Amplify Blog - Youth Mental Health - Psychosomatic Symptoms
The below blog is by Sigrid, QFCC Youth Advocate. This blog is a reflection of Sigrid's experiences and should not be taken as health advice.
It took me 18-months to recognise what was happening to my body.
When I step onto my university campus my stomach churns. Sharp tingles radiant up through my abdomen and a sickly warmth spreads through my gut. Even though I make a point to eat regular meals, I feel hungry all the time – the same hunger you feel after fasting. It often feels like nothing I eat satiates me. Living with an anxiety disorder means I’m not a stranger to uncomfortable feelings, but I’ve never experienced changes to my appetite. Suddenly, anxiety and hunger feel the same in my body. When I’m on campus, I cannot differentiate these sensations, and because of this I second-guess everything I feel and everything I eat.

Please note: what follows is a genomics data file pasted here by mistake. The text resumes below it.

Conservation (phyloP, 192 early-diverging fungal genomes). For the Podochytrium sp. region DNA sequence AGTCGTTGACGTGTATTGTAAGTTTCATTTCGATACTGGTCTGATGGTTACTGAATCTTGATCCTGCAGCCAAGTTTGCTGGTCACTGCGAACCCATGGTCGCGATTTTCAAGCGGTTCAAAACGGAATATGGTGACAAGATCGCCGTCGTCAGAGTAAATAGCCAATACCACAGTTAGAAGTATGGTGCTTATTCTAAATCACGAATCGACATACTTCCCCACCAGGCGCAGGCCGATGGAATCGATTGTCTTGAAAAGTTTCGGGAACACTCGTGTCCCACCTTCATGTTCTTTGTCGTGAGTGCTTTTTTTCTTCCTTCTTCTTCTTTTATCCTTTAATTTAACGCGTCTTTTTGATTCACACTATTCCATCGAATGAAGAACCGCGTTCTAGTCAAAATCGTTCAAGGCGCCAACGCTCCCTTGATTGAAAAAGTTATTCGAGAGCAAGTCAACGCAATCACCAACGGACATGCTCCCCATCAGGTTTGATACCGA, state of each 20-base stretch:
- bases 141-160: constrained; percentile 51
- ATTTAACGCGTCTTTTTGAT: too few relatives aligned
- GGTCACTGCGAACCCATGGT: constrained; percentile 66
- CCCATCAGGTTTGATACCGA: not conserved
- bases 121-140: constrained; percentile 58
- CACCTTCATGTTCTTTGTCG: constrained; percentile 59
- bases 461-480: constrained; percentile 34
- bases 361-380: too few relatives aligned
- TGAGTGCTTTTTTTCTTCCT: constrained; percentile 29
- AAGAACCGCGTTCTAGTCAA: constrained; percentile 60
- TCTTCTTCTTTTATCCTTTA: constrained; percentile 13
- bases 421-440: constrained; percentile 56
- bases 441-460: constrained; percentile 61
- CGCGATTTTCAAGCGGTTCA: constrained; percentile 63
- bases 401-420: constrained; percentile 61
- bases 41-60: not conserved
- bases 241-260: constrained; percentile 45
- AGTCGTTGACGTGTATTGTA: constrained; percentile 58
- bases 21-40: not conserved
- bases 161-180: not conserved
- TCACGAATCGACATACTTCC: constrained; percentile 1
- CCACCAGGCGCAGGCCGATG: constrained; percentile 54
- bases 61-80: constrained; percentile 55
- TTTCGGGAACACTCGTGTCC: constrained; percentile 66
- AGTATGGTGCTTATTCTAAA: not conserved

Completely out of my conscious control, my brain has associated a place (campus) with a feeling (constant anxiousness), and now I’ve got to live with the physical repercussions of this.
This is the information I wish I knew 18-months ago…
Young people today have the highest rate of mental health literacy of any generation yet.
Through the relentless efforts of advocates and health professionals, awareness continues to spread regarding the prevalence of mental illness in young people. It is becoming much more commonplace to ask RUOK?, and self-care is no longer regarded as a chore but as a trend.
But the more we learn, the more we realise how much we don’t yet understand.